A Times analysis found that California has 21 contaminated bases, more than any other state, including six where the chemicals have leached into off-base drinking water supplies.

There is no agreed-upon safe level of PFAS. The Environmental Protection Agency has classified the chemicals as an “emerging contaminant” and has delayed setting a national standard for limiting the levels in drinking water. In 2016, the agency issued a nonbinding health advisory for two of the most common types, PFOS and PFOA, recommending that water utilities notify the public if levels of the chemicals reached a combined 70 parts per trillion. . .

Continue reading. There’s much more.

Written by LeisureGuy

14 October 2019 at 3:36 pm

Calories and money are alike in at least one way

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Just as calories give zero guidance as to the quality of the food (100 calories of refined sugar and 100 calories of lentils are identical insofar as calories are concerned), so also money gives zero guidance as to whether the source of the money is ethical, moral, or even legal. In the LA Times Melody Petersen describes one way of getting money that seems dubious to me:

When 69-year-old Marietta Jinde died in September 2016, police had already been called to her home several times because of reports of possible abuse. A detective described conditions at the woman’s home in Gardena as “horrendous.”

She was so emaciated and frail that the hospital asked Los Angeles County adult protective services officials to look into her death.

Yet by the time a coroner’s investigator was able to examine Jinde’s 70-pound body, the bones from her legs and arms were gone. Also missing were large patches of skin from her back. With permission from county officials and saying they did not know of the abuse allegations, employees from OneLegacy, a Southern California human tissue procurement company, had gained access to the body, taking parts that could have provided crucial evidence.

Coroner officials said police did not inform them of the possible abuse complaints until 10 days after Jinde died. They said they were able to complete their investigation by using the autopsy exam, hospital records and photos, and determined that she died of natural causes, including severe heart disease.

After reviewing the autopsy report, Cyril Wecht, a forensic pathologist who has consulted on many prominent death investigations, questioned the coroner’s ability to make that determination when the bones and skin had already been removed.

“We can’t be sure the bones weren’t fractured,” Wecht said. “This could have been a manslaughter case.”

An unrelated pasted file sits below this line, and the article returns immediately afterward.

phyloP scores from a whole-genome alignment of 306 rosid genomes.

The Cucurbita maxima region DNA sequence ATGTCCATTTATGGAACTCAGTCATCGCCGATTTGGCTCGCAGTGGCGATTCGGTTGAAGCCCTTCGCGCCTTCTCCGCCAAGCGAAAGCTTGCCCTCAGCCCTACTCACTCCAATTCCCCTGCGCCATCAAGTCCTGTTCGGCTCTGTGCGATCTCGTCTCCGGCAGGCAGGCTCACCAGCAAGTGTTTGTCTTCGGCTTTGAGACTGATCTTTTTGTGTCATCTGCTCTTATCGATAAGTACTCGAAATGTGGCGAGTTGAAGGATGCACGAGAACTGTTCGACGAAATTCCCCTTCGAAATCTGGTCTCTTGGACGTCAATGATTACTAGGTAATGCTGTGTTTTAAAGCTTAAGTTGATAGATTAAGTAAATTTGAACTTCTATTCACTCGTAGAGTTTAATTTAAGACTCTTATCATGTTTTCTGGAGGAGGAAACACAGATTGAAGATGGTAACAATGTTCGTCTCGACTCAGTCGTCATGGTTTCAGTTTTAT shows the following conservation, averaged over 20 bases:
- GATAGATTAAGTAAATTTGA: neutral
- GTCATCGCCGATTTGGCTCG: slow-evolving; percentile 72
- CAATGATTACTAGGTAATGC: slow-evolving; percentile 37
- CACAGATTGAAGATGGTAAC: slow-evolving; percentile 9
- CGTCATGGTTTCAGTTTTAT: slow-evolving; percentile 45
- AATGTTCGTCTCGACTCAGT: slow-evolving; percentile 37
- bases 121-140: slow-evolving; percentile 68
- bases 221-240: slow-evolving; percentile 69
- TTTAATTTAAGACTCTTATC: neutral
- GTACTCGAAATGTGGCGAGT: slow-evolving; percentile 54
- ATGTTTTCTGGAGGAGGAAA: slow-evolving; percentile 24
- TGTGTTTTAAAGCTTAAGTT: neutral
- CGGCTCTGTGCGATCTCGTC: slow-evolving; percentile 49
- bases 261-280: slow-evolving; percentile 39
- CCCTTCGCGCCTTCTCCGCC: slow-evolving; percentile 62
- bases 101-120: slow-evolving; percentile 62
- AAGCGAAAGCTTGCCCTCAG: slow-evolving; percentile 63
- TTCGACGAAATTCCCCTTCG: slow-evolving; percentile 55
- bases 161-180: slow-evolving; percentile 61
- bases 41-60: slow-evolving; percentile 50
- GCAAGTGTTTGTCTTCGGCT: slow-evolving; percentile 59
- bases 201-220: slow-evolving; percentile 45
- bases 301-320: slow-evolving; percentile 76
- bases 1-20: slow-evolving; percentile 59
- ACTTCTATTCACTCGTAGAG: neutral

The case is one of dozens of death investigations across the country, including more than two dozen in Los Angeles and San Diego counties, that The Times found were complicated or upended when transplantable body parts were taken before a coroner’s autopsy was performed.

In multiple cases, coroners have had to guess at the cause of death. Wrongful-death and medical malpractice lawsuits have been thwarted by early tissue harvesting. A death after a fight with police remains unsettled. The procurement process caused changes to bodies that medical examiners mistook as injuries or abuse. In at least one case, a murder charge was dropped.

Organ procurement before an investigation has long been legal, provided the coroner agreed. The motivation was to increase the number of hearts, kidneys and other vital organs needed to extend the lives of Americans waiting for transplants. To raise those numbers, California and other states over the last decade passed laws requiring coroners and medical examiners to “cooperate” with the companies to “maximize” the number of organs and tissues taken for transplant. Procurement companies’ lobbyists helped to write the legislation and push it into law.

In a handful of states the laws go even further, giving the companies the power to force coroners to delay autopsies until they have harvested the body parts.

Although the companies have emphasized organ transplants, in far more cases nationwide they harvested skin, bone, fat, ligaments and other tissues that are generally not used for life-threatening conditions. Those body parts fuel a booming industrial biotech market in which a half-teaspoon of ground-up human skin is priced at $434. That product is one of those used in cosmetic surgery to plump lips and posteriors, fill cellulite dimples and enhance penises. A single body can supply raw materials for products that sell for hundreds of thousands of dollars.

In lobbying for the laws, the companies pointed to papers published in professional journals stating categorically that there has never been a single documented instance of body-part procurement interfering with a death investigation.

But the papers’ authors included procurement company executives and others with undisclosed ties to the industry. And the source of the claim was a short article in a 1994 American Bar Assn. newsletter, which did not even discuss the donation of bone and other tissues.

The expanded reach of the procurement industry has troubled some death investigators.

Melissa Baker, a former investigator in the medical examiner’s office in Pierce County, Wash., filed a whistleblower complaint in 2015 after three procurement companies moved into that county’s morgue to access cadavers.

“One of my biggest concerns … was the mere fact that someone could potentially get away with murder because evidence has been bungled, lost or not collected,” she said.

An independent review of Baker’s complaint found evidence was lost in a homicide case when the procurement team washed the victim’s hands.  . .

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Written by LeisureGuy

14 October 2019 at 1:00 pm